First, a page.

During the trial Huyton obtained permission to amend to raise a plea of unilateral mistake. It has always been difficult to see how if Huyton failed to establish a misrepresentation, they would be likely to succeed on the basis of unilateral mistake. But even if such a mistake could be established, once again it would seem in the highest degree unlikely that the court would grant the remedy of rescission if by maintaining the contract, Huyton achieved adequate and proper compensation.


The fight over whether there was a misrepresentation or mistake inducing the SA agreement relating to the location of the goods seems accordingly to have been a complete waste of time and resources. There are probably matters in the background about which we know very little including an injunction which we were told had been obtained in Holland over Dipasa Europe's assets which has led to the litigation being fought out in the way it has. Accusations of dishonesty from both sides have almost certainly not helped. But one can see at least with the benefit of hindsight that it is lamentable that the parties allowed themselves to adopt entrenched positions that resulted in the litigation that has so far been fought. It is furthermore lamentable that the resources of the courts have been used up allowing such litigation to be...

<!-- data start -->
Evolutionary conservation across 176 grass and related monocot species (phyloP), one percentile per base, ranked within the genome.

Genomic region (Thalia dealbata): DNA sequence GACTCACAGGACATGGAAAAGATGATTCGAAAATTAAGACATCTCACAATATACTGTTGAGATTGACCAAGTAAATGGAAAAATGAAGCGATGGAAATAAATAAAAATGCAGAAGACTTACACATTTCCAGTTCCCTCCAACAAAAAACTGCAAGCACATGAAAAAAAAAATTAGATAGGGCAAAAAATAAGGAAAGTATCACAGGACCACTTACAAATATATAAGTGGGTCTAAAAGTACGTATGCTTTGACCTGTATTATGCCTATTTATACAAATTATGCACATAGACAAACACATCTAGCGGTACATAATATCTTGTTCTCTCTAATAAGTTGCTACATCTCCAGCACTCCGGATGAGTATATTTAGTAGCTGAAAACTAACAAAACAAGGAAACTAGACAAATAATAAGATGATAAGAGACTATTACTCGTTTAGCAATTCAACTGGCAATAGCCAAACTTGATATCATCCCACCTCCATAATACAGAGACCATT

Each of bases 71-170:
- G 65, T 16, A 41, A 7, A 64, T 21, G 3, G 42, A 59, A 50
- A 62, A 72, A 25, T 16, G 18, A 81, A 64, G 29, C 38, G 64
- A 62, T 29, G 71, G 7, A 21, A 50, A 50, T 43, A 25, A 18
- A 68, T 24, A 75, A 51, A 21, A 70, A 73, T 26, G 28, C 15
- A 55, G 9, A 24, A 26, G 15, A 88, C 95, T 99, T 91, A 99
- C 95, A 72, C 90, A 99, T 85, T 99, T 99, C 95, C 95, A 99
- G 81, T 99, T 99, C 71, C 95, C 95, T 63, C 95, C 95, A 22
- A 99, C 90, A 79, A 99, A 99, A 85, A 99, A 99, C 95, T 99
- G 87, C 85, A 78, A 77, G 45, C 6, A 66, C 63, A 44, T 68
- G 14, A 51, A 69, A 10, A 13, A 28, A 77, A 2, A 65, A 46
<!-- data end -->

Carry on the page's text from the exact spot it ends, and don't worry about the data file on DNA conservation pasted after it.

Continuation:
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    ... ... on statements made by Andrew Smith J in Huyton SA v Distribuidora Internacional De Productos Agricolas SA ... ...
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1 books & journal articles
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    • Wiley The Modern Law Review No. 83-6, November 2020
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    ...The ‘Harriette N’ n 21 above at [105], disagreeing with Huyton SA vDistribuidora Internacional DeProductos Agricolas SA de CV [2003] 2 Lloyd’s Rep 780 at [455].27 n 12 Canada and Australia where the equitable doctrine seems to haveeclipsed the common law doctrine: ......